Presentation on theme: "Rites and Festivals Holidays: Times for Communal Involvement."— Presentation transcript:
Rites and Festivals Holidays: Times for Communal Involvement
Male Circumcision l Circumcision of the male child at 8 days. The whole community celebrates.
Bar Mitzvah l Bar Mitzvah (Bas Mitzvah girl) boy reaches 13 years of age demonstrates acceptance of Covenant l
Marriage l Jewish marriages are very important. Judaism, like many other religions, is matrilineal.
Burial l For Jews the dead need to be respected and the living need to move on. There are 4 to 5 periods of mourning. l Aninut l Shivah l Shloshim l The First Year l Keeping Memory Alive
Pesach l Pesach (Passover) deliverance from Egypt
Shavuot l Shavuot (Pentecost) harvest and Torah. Moses received the Torah.
Sukkot l Sukkot (tabernacles) Fall Festival. This commemorates the Jews wandering in the wilderness.
Feast of Purim l Purim (deliverance from the Persian Empire). The Queen Esther story.
Rosh Hashana l Rosh Hashana (New Year)
Yom Hakippurim l Yom Kippur (Day of Atonement)
Hanukkah l Hanukkah (victory over the Syrians in 165 BCE)
Remembering l Yom Hashoa – A time to remember those who died in the Holocaust.
Period 2 Part 2
Changes (Period 2 - Part 2) Everything must change
Judaism God’s Promise
Jewish Belief l There is no official Jewish creed-- however, there are some basic ideas. Belief in God. God is one, formless, all- knowing, and eternal. God is master of the universe as its creator and judge. God is both loving and just. Belief in the words of the prophets.
Jewish Belief Belief that God gave the law to Moses. Belief that the Messiah, the savior to be sent by God, will come some day. Belief that there will be a resurrection of the good “in the world to come.”
Maimonides l Moses Maimonides Born Cordoba, Spain in 1135 Died Egypt 1204 One of the greatest Jewish scholars Extensive work on the commentary on the Torah http://www.jewishjournal.com/opinion/article/survival_hinges_on_being_light_u nto_nations_20080516/
13 Principles of the Jewish Faith l I believe with perfect faith that God is the creator and Ruler of all things. that God is one. God does not have a body. God is first and last it is proper to pray to God. all the words of all of the prophets are true. the prophecy of Moses is absolutely true. the entire Torah that we how have is that which was given to Moses. l I believe with perfect faith that this Torah will not be changed, and there will never be another given by God. God knows all of a man's deeds and thoughts. God rewards those who keep his commandments, and punishes those who transgress Him. in the coming of the Messiah. God that the dead will be brought back to life when God wills it to happen.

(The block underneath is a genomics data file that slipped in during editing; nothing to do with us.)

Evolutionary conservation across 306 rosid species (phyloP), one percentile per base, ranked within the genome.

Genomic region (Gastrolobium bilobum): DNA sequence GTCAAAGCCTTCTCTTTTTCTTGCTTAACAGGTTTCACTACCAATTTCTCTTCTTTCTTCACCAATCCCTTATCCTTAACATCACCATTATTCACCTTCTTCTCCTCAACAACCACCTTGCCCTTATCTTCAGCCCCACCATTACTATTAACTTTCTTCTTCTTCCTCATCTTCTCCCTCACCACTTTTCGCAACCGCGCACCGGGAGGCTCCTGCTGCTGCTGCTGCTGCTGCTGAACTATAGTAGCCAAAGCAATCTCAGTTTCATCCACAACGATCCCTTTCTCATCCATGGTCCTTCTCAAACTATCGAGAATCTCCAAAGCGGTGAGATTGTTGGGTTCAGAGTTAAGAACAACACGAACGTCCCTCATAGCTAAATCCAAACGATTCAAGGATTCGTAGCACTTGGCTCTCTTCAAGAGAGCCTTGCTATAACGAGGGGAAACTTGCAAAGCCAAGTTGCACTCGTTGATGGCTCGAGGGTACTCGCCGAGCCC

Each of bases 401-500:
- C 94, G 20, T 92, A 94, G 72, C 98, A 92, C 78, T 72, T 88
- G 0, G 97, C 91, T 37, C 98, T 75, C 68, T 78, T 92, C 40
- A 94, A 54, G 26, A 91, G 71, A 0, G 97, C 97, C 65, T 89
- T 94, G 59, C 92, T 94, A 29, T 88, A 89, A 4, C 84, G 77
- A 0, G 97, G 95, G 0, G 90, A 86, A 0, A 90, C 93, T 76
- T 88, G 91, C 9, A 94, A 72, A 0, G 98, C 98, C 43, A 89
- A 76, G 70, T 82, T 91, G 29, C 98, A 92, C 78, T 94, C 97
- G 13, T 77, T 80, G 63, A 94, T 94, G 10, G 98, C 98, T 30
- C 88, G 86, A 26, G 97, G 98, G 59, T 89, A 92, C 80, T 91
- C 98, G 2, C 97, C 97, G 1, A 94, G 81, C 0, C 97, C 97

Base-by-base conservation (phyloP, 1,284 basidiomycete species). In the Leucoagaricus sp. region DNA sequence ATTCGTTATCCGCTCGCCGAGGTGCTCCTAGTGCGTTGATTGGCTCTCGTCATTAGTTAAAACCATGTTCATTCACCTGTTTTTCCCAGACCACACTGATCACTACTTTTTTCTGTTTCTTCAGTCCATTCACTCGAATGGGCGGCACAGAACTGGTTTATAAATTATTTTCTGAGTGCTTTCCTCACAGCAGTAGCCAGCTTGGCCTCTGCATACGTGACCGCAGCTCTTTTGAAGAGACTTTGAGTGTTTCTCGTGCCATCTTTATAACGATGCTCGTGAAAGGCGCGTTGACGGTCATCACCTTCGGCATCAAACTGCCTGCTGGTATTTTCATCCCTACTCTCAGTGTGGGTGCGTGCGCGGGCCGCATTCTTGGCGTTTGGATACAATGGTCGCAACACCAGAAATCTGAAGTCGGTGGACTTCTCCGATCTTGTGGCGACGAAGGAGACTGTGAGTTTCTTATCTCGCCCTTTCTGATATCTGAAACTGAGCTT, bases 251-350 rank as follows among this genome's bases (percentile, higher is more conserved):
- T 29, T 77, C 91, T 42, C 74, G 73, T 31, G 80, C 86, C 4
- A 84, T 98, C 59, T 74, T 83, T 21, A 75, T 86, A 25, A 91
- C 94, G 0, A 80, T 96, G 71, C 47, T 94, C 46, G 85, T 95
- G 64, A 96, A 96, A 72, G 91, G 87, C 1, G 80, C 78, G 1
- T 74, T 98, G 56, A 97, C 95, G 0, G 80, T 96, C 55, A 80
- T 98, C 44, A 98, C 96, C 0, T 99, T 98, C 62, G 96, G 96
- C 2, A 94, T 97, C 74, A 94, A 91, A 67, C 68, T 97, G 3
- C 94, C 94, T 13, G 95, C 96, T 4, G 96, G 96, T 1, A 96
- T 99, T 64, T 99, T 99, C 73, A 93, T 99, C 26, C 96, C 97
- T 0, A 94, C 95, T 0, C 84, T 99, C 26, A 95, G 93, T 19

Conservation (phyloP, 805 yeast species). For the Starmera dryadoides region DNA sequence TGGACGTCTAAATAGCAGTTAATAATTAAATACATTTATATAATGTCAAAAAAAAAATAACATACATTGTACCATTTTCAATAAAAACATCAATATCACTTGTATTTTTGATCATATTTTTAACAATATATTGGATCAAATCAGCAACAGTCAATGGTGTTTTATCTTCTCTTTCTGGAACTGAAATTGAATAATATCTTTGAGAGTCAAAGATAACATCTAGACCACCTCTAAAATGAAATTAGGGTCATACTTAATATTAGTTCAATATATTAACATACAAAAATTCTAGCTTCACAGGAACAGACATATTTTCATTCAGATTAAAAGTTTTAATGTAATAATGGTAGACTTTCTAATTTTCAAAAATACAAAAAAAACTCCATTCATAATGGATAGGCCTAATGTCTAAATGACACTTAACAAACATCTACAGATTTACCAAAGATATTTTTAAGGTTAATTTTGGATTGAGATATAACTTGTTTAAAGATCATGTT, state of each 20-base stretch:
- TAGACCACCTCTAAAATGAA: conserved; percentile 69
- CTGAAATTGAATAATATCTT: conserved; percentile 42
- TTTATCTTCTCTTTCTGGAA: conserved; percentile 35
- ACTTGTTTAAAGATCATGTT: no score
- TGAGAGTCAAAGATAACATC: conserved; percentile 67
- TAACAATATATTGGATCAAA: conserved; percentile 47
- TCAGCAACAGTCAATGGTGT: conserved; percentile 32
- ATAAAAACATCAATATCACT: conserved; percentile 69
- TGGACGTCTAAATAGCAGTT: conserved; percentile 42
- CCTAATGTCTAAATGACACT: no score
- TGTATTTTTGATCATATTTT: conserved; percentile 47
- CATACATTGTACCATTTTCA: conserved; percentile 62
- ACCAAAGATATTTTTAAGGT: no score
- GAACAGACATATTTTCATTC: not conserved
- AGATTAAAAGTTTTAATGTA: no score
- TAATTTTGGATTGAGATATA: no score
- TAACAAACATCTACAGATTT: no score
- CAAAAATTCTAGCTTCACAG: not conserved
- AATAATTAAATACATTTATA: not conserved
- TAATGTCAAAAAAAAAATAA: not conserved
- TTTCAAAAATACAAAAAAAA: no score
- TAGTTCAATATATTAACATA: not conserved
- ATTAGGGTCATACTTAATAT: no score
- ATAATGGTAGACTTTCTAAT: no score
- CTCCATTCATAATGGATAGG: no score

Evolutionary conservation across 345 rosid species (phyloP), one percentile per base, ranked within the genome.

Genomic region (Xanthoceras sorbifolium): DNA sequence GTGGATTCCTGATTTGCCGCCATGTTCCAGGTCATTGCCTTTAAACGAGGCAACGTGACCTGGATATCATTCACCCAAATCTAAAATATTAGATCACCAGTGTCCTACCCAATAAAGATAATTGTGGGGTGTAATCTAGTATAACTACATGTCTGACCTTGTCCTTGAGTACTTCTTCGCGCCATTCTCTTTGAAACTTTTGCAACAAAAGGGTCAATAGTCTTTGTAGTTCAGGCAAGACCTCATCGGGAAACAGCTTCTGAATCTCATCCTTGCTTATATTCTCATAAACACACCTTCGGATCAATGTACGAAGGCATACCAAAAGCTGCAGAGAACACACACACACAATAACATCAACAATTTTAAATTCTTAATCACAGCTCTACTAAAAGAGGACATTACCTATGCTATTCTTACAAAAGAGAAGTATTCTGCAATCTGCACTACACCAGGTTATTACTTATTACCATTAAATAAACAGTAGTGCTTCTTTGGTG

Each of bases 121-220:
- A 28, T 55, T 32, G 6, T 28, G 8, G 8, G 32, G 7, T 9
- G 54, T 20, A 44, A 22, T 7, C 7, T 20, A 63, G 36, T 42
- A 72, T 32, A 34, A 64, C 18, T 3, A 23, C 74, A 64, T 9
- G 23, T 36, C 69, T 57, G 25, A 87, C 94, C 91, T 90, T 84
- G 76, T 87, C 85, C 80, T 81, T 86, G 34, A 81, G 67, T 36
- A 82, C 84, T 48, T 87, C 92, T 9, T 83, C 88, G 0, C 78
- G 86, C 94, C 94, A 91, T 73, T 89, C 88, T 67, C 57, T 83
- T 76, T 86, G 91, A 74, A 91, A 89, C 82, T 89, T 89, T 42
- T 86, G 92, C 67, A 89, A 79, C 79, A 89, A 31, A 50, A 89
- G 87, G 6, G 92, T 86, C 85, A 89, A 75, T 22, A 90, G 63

Changes in notions (Period 2 - Part 2) l Although the Messiah is the one who will come was literally expected it is no longer interpreted literally. l Along immortality of a literal nature has often been expounded many now emphasize the kind of immortality which comes through one’s offspring, acting virtuously in this world or leaving behind charitable contribution.
Notions l Humans have a special role because they are created in the image of God and they have the ability to speak, to reason, to will, to create and to care. l They have the ability to demonstrate divine characteristics to the world.
Divisions within Judaism
l Cultural Based l Observance Based
Cultural Based l Sephardim l Ashkenazim l Falashas, Ethiopian Jews
Cultural Based l Sephardim These are Jews who lived in medieval Spain until they were expelled in 1492. Those who refused to become Christians moved to North Africa, Italy and Turkey.
Cultural Based l Ashkenazim A Yiddish- speaking group of Jews who settled in central and northern Europe. The term in Hebrew referred to Germany.
Cultural Based l Falashas These are Ethiopian Jews who continue to practice sacrifices in their temples. Israelis recognized them publicly as Jews by airlifting many of them to Israel. However, some do not think that they have been completely accepted by the some of the Jewish community. l
Observance Based l Orthodox Judaism l Conservative Judaism l Reform Judaism l Reconstructionist Judaism
The Four Branches of Judaism
Orthodox l Orthodox Judaism it came into existence after the Reform began. A branch of Judaism committed to retaining traditional practice and belief. They are hesitant about discarding any traditional practices.
Orthodox l Among the things that they believe are: In synagogues women are separate from men There must be a quorum of men for service to begin Only men celebrate the coming of age (bar mitzvah)